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My new logo for Roisin van Ravenhorst

A personal brand

I have recently enjoyed designing a brand and a website for Roisin van Ravenhorst. Roisin is an executive coach who helps people thrive in the workplace by helping them to develop their leadership, relational intelligence and communication skills.

In general, I have designed identities for organisations rather than individuals. In this case, it was interesting to get under the skin of one person’s ideas: both their business vision and their ‘spirit’.

I believe that working with the right clients is the single most important thing a designer can do to ensure good creative outcomes and, paraphrasing Adrian Shaughnessy, to be a graphic designer without losing one’s soul. It worked great with Roisin. Not entirely unexpected, as she happens to be my life partner.

The Raven’s Nest

Roisin comes from the Netherlands. In old Dutch, her surname means ‘of the raven’s nest’. This rather magical image sparked in Roisin a great interest in these intelligent, curious creatures. She wrote this beautiful blog post about them.

She explains that, for her, the image of the raven’s nest has something of the fairytale to it. She sees the negative associations that some make with these birds as positives, referring to the beauty that can come from looking into the ‘darker parts of ourselves, our realities or our relationships’.

She goes on to explore some of the mythological tales which reflect ravens as wise and perceptive, before talking about their smart, fun-loving social behaviours. Apparently, these birds ‘have the cognitive abilities of a 7-year old, can solve complex puzzles, plan ahead, feel empathy, roam around in teenage gangs, make and play with toys just for the fun of it, and remember people’s (and ravens’) behaviours.’

Roisin understands people well. She brings lightheartedness and wit into conversations, and she reminds people that work, for most of us, is not a matter of life or death. I came to the conclusion that visualising the subject of her family name would be appropriate and fun. This solution was also distinctive – provoking curiosity, and standing apart from the soft-spoken brands of many of her competitors.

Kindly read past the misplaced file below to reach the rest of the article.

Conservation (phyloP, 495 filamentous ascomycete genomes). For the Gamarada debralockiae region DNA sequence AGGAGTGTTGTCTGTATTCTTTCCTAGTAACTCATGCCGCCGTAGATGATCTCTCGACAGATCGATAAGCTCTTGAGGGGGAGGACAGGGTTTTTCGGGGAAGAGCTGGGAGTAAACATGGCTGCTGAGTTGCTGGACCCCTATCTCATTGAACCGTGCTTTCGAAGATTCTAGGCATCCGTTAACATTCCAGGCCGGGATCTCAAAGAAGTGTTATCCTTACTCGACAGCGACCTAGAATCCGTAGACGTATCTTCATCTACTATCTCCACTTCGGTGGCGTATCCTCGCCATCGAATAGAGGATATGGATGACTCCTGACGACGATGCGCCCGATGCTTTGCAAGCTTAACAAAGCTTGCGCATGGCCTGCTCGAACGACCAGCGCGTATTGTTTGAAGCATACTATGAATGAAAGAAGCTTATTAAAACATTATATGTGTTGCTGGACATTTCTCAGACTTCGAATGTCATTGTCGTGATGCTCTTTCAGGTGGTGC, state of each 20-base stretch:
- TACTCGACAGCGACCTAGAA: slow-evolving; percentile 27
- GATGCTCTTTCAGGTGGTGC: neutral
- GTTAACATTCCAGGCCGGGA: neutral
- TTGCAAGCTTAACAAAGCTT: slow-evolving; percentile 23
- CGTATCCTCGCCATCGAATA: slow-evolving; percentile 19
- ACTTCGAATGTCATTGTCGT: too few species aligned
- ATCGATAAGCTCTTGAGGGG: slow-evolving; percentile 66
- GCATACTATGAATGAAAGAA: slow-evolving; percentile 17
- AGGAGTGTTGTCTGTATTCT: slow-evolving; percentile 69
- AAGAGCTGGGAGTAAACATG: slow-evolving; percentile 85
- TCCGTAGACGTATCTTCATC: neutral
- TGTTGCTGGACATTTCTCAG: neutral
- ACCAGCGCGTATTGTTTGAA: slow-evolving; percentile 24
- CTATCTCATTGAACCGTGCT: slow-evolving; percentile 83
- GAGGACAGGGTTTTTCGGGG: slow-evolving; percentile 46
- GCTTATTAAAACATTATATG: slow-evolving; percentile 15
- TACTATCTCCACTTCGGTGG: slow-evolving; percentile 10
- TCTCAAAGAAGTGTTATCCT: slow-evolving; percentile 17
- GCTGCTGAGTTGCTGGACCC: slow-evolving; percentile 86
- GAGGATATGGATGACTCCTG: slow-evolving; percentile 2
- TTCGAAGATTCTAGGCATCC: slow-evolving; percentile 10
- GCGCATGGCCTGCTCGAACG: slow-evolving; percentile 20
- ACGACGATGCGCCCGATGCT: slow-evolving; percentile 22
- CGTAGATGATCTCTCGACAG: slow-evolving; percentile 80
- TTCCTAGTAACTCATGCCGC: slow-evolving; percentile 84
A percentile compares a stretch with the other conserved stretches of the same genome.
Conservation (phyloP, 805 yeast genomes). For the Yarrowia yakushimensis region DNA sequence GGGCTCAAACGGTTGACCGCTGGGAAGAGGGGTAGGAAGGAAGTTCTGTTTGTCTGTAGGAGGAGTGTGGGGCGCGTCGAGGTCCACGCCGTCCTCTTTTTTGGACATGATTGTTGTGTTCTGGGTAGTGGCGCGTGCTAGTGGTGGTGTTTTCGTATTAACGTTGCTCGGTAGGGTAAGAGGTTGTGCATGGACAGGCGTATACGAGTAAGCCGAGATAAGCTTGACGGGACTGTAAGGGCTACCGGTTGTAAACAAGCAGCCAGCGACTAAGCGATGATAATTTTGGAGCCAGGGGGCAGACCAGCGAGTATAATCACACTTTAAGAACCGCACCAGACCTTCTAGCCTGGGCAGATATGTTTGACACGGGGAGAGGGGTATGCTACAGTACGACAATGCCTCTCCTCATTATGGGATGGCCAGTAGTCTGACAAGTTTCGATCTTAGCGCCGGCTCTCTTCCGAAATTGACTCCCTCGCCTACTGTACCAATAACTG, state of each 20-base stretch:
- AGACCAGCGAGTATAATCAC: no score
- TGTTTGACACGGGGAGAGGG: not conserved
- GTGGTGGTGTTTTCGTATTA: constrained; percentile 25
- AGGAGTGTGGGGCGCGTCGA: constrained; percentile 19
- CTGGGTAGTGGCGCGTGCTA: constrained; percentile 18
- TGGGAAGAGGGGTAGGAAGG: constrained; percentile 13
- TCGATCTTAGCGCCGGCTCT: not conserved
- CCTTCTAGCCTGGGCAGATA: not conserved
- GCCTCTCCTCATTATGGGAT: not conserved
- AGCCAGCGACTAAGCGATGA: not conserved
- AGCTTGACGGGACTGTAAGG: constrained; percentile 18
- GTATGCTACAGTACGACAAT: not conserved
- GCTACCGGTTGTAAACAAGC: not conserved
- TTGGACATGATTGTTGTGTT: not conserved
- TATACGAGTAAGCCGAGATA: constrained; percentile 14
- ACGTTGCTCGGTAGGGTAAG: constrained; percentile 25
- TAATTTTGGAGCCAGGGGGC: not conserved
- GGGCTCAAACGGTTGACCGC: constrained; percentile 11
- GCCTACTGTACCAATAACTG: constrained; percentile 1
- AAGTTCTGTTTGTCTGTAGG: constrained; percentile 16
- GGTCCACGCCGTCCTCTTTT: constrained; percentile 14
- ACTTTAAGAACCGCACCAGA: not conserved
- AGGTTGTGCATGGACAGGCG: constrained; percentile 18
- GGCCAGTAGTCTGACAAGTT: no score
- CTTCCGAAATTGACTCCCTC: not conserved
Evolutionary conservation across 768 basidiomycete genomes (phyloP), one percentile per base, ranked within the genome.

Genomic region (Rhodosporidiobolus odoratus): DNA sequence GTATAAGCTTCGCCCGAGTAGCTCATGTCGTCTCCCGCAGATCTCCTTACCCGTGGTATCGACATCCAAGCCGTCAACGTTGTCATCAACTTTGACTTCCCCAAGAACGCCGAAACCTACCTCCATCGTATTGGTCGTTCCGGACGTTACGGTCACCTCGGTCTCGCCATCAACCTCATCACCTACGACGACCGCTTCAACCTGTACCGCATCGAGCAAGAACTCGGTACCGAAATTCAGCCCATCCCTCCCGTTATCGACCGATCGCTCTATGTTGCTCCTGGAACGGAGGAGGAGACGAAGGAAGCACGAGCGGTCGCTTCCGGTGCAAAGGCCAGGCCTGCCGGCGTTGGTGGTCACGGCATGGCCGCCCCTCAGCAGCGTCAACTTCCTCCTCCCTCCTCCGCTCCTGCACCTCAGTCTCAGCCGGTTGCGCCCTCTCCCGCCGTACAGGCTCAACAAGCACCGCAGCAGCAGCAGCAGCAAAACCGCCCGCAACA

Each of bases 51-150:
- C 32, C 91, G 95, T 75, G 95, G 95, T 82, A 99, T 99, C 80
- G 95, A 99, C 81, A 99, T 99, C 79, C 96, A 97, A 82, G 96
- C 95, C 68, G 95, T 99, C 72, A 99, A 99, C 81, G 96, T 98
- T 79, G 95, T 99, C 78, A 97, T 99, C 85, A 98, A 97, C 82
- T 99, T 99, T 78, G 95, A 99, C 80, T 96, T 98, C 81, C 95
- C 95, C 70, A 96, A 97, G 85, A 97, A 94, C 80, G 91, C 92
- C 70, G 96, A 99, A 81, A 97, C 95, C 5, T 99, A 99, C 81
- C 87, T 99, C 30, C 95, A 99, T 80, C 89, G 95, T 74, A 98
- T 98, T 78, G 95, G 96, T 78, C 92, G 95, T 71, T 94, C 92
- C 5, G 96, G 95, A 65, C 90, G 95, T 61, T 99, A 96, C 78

Friendly and wise

I commissioned Iancu Barbarasa to draw a set of ravens. We didn’t want to anthropomorphise these creatures but one warms to his ravens, which are friendly and wise. Roisin suggested that Iancu could add some symbolic references to the website pages in his drawings, so we see a raven on a book for the library page, for example. 


From the start of this project, Roisin said that she wanted her brand to be colourful. The job of a visual identity is to communicate the right messages effortlessly. I find that colour is the best tool for getting this job done. A particular palette speaks volumes without a single word.

Roisin created a colour mood board. We found an interiors shop in Amsterdam with a colour palette with just the right spirit: bold, fun and sophisticated. Using these references as inspiration, I finalised the colour palette. 

Final colour palette

A Split Personality

The FS Split typeface family caught my attention when it was released in 2020. Designed by my friends Jason Smith and Fernando Mello at Fontsmith, it comprises a serif and a sans family which are distinct and yet which work well together. Beautifully crafted, the fonts draw from the past whilst demonstrating a contemporary wit and flair. They felt just right for Roisin’s brand. 

FS Split Serif Regular

Worth a thousand words

For me, art is a personal activity, whilst brand design is done in gangs. The gang begins with me and my client. And then there are specialists – experts who have spent their lives learning their craft. On this project we had font designers Jason Smith and Fernando Mello, illustrator Iancu Barbarasa, web developer Steve Jones and lastly, photographer Ranald Mackechnie. 

Ranald’s portraits manage to communicate truthful things about their subjects. As you glance over the grid of beautiful portraits on Ranald’s website (where you will see the very last portraits made of the Queen), one feels the stories rising from the images. Roisin and I had several good conversations with Ranald before the shoot and I think these enabled Ranald to capture Roisin’s story in his photographs. When I look at the portrait on the homepage, I feel her calmness, her kindness, her ability to listen well and her rather un-English abilty to speak directly and clearly, encouraging those around her to do the same. 

Portrait on the homepage of the website
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